A combination of slow-release solid fertilizers for basic nutrient needs and occasional liquid fertilizers for special needs is the best approach for bonsai fertilization.

Organic vs. Inorganic

Some bonsai growers prefer organic fertilizers, while others prefer inorganic.  For bonsai trees, both inorganic and organic fertilizers can be used as long as they are slow-release.


Fertilizers can vary widely in price.  In general, organic fertilizers tend to be more expensive compared to chemical fertilizers because chemical ones can be mass-produced with synthetic ingredients.

Note that some of the more expensive options may not necessarily be the better choice for your bonsai tree.  Cheaper ones can work as effectively as expensive ones if you choose wisely.

Consider your budget and choose a fertilizer that provides the right balance of nutrients for your tree at a price you can afford.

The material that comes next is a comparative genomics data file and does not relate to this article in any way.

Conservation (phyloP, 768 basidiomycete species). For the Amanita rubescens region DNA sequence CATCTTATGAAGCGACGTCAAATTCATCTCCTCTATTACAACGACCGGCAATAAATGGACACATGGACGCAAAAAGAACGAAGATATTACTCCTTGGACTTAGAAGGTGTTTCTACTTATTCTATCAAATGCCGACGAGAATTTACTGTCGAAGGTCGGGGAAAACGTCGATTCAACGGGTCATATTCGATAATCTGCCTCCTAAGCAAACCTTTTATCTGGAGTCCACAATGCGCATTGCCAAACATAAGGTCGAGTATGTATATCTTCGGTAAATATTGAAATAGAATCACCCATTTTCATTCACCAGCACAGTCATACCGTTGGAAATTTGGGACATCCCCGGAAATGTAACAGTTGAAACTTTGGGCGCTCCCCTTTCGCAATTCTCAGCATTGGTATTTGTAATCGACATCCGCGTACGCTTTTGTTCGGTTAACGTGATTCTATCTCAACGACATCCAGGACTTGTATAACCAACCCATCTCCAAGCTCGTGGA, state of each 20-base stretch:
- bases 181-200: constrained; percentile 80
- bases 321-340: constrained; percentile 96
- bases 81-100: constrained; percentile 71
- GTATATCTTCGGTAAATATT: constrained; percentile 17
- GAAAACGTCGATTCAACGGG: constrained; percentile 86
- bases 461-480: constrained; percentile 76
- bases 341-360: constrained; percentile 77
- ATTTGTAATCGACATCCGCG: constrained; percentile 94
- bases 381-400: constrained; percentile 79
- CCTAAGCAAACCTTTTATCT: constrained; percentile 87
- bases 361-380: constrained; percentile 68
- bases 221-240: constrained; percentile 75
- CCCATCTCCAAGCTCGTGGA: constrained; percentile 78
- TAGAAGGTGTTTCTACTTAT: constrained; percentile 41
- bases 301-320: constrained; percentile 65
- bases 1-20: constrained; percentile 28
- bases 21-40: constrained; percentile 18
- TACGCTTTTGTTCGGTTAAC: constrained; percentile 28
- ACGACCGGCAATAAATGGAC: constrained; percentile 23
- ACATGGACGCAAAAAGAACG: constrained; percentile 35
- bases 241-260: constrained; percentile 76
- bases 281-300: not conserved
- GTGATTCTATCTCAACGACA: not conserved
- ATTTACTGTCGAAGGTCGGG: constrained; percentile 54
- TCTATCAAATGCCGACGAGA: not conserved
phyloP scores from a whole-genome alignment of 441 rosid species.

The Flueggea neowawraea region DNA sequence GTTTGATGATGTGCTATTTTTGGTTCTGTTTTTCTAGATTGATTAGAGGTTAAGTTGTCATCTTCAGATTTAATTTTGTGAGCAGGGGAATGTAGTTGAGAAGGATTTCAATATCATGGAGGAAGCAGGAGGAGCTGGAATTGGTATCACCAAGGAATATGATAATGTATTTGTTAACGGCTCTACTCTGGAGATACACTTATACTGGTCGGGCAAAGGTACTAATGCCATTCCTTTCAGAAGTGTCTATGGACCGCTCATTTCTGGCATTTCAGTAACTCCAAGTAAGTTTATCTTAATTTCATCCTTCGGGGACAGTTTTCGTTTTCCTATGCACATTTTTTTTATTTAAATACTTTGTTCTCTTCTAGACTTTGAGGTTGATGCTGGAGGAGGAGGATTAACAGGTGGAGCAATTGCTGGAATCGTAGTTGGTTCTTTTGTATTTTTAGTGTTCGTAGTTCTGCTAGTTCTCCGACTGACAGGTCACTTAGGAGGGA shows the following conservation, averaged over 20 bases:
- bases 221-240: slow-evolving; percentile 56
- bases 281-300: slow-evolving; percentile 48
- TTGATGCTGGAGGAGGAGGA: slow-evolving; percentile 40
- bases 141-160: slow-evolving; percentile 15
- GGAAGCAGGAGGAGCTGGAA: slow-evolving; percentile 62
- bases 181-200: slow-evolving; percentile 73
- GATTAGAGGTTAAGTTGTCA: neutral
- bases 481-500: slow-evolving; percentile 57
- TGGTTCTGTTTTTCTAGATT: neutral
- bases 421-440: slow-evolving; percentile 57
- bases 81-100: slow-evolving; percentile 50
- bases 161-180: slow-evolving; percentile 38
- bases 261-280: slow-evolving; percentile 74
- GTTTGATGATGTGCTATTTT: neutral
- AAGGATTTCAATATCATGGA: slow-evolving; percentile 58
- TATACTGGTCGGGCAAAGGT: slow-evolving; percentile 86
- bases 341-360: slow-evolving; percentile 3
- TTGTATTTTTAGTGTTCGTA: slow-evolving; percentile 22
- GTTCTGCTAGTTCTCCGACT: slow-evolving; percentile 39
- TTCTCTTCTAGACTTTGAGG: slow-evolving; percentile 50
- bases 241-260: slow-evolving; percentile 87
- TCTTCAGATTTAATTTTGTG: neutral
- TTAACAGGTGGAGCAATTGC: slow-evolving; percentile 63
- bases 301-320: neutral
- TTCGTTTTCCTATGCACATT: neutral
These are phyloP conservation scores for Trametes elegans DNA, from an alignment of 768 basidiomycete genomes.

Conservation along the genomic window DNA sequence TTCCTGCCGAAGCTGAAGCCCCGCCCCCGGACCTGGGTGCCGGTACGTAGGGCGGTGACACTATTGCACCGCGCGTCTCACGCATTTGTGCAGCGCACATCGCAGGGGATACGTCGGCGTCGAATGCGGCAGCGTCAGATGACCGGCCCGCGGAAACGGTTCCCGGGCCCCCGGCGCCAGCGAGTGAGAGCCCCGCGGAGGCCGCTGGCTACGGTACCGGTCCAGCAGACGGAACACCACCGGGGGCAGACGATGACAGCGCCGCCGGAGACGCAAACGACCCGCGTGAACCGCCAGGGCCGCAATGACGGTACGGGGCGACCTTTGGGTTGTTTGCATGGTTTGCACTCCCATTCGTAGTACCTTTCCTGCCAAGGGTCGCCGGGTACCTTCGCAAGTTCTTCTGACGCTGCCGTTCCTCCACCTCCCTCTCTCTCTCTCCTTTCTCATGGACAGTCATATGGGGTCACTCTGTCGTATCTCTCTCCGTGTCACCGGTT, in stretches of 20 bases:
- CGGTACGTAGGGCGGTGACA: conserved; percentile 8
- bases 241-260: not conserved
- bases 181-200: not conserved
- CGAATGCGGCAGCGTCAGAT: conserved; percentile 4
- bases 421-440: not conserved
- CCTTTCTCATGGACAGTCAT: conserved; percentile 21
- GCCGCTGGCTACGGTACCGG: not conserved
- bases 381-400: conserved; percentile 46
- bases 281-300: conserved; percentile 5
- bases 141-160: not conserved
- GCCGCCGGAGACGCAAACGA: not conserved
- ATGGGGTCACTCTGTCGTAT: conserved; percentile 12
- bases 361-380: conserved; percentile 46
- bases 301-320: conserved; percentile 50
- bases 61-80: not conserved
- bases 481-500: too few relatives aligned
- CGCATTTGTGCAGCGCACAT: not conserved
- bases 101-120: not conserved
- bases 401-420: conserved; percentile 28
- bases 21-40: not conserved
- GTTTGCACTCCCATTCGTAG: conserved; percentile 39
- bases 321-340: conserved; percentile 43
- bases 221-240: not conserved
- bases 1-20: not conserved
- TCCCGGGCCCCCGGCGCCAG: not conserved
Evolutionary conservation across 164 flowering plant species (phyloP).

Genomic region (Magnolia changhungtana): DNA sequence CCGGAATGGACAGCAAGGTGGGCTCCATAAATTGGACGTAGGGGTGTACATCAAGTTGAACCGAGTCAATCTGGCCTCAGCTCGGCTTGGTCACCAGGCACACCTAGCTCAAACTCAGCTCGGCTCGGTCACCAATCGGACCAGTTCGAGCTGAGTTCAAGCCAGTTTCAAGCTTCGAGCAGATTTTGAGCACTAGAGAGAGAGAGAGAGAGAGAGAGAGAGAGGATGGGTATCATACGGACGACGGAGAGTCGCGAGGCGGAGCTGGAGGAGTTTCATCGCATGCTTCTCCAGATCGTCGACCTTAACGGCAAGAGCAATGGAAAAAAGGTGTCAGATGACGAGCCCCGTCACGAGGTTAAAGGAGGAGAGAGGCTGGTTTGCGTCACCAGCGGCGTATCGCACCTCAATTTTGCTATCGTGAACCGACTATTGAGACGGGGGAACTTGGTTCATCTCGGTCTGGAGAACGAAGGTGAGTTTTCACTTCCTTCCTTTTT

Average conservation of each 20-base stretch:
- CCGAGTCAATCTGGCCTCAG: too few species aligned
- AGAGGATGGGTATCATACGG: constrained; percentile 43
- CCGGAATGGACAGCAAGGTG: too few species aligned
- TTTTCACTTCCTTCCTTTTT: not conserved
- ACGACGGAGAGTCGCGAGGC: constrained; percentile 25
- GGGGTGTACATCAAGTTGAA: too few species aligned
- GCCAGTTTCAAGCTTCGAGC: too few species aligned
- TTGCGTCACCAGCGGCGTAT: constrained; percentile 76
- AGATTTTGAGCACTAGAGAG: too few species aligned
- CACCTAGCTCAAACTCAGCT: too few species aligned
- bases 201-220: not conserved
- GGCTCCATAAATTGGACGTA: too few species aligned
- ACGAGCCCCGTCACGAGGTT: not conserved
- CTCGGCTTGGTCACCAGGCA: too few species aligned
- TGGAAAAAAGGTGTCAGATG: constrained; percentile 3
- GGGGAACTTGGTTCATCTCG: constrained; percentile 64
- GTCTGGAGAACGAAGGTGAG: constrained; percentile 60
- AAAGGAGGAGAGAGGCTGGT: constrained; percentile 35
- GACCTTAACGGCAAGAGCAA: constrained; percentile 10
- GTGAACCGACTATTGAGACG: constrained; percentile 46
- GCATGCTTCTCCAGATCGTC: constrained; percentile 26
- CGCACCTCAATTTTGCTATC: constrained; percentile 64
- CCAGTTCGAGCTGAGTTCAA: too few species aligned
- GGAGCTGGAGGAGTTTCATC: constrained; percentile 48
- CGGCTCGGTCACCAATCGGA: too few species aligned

For more about bonsai trees’ nutrition needs and the best type of fertilizers, the following post might be helpful.

“Bonsai fertilizer: the ultimate guide” (link here)

The best fertilizers for bonsai trees

Here are my top picks for the best fertilizers for bonsai trees, broken down into three categories: solid fertilizer, liquid fertilizer, and organic fertilizer.

Solid Fertilizer

Slow-release solid fertilizers provide a sustained supply of nutrients for bonsai trees, reducing the need for frequent application.

Leaves and Soul Bonsai Fertilizer Pellets

(Link to Amazon)

My pick for the best solid fertilizer for bonsai trees is Bonsai Fertilizer Pellets by Leaves and Soul.  This is a slow-release fertilizer in pellet form that is specifically formulated for bonsai trees.